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Fatime Owye and her mother, Halime Djime, who travelled 700 kilometres to take the girl to the hospital for emergency care. Fatime's father, who owned a small herd of camels, left the family three years ago in search of work when the climate became too harsh for the camels. (Geoffrey York/The Globe and Mail/Geoffrey York/The Globe and Mail)
Fatime Owye and her mother, Halime Djime, who travelled 700 kilometres to take the girl to the hospital for emergency care. Fatime's father, who owned a small herd of camels, left the family three years ago in search of work when the climate became too harsh for the camels. (Geoffrey York/The Globe and Mail/Geoffrey York/The Globe and Mail)

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On the move in a warming world: The rise of climate refugees Add to ...

Five-year-old Fatime moves in slow motion, barely able to lift her skeletal arms and legs. Flies land on her face, and she is too weak to brush them away. She struggles to drink a cup of therapeutic milk, the only food she can swallow.

Her parents were nomads who owned dozens of camels that provided meat and milk for their family. Then the rains stopped coming. The thorn trees began dying, the vegetation withered up and the big herds of camels ceased to roam.

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"I've never seen this before," says her 29-year-old mother, Halime Djime, who has already lost two of her four children to malnutrition and disease. "Even when there were no trees, there would be vegetation. This is the first time that the land is all white."

Fatime weighs just seven kilograms - barely half of what she should weigh at her age. Teetering between life and death, her emaciated body evokes memories of Ethiopian famines in the 1980s. Yet she is not a poster child for a celebrity benefit concert or a charity campaign. Ignored by much of the world, the starving children of the African Sahel represent a new global challenge: How to respond to the climate crisis that the world's politicians have failed to fix, and how to break the cycle of endless emergency aid in an era of donor fatigue.

Fatime's father has been on the move for years, selling his few remaining camels and seeking work in Libya and eastern Chad. His wife does not even know where he is any more. These are the days of the "climate refugees" - families splitting apart as migrants flee from increasingly harsh conditions where survival is nearly impossible.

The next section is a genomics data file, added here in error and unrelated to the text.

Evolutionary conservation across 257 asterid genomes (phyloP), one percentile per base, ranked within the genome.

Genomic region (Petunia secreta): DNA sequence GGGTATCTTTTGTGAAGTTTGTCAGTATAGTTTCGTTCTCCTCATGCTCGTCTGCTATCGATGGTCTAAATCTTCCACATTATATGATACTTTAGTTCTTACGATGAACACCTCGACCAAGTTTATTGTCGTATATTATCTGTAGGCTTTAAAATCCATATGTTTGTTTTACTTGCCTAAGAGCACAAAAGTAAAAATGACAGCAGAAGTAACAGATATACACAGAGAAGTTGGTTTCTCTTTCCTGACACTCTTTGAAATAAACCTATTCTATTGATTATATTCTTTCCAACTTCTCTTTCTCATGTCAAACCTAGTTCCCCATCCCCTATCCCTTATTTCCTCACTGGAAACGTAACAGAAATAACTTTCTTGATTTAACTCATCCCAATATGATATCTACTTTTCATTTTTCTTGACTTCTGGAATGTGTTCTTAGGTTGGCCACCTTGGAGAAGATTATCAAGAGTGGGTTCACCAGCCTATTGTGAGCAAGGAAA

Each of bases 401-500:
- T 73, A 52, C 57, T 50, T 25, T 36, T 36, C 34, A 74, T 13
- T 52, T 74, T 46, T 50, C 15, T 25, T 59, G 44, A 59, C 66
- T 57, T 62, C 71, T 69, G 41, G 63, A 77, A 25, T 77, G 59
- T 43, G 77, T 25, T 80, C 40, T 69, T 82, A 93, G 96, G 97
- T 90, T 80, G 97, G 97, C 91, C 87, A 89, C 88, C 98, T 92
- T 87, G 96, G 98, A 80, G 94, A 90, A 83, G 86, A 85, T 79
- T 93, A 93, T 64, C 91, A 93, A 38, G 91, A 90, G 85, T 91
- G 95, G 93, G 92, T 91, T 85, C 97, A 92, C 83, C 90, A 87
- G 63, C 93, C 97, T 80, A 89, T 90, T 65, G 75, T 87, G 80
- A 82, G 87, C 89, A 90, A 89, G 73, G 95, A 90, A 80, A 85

As the desert relentlessly expands and rainfall disappears, the villages in this part of the Sahel are almost empty of men. Most have trekked to Libya or Nigeria in search of jobs. Of the people who remain, 80 per cent are women and children.

Across the Sahel, a band of semi-arid land south of the Sahara stretching from the Atlantic Ocean to the Red Sea, an estimated 10 million people suffered food shortages this year, including 850,000 children who are acutely malnourished and could die without urgent care. In the Sahel region of Chad, more than 20 per cent of children are acutely malnourished, on top of a chronic malnutrition rate of about 50 per cent. In some regions, mothers are desperately digging into anthills in search of tiny grains and seeds for their children. And this is just one of many places around the world where the changing climate has left the people dependent on foreign aid.

When the 190-nation climate conference in Cancun, Mexico, staggered to an end last weekend, there was no binding agreement on curbing carbon emissions and no sign of a treaty to replace the soon-expiring Kyoto Protocol. The negotiators will try again next December. But regardless of those negotiations, the facts on the ground will not change: The climate is growing more precarious, and millions of people are on the move. The question now is whether to encourage them to migrate - or to salvage their ravaged land with long-term investment, instead of simply handing out emergency aid.

Unable to agree on a climate treaty, the wealthy nations at Cancun promised to help the poorer countries "adapt" to climate change. The people of the Sahel, however, have already been adapting for years - mostly by voting with their feet, abandoning their barren fields and migrating hundreds of kilometres in search of work.

"Anyone who could afford to leave has left," says 71-year-old Adji Goukouni, deputy chief of the village of Mampel, a collection of beehive huts and stick fences in the sandy wastes of the Sahel.

"I am too old to move," he says. "I have no strength left to work. If I have to die, I will die here."

For more than a decade now, he has been bewildered by the changing weather patterns. Fifteen years ago, he had more than 30 cows, 10 donkeys, five camels and five horses. Then they began dying. Within the past three years, his last remaining livestock perished.

"The rainfall has been diminishing all the time," he says. "The wind is stronger than before, and animals are fleeing. We have nothing left - we only have goats. All the animals are gone, and the wild animals too, even the geckos and hyenas and guinea fowl."

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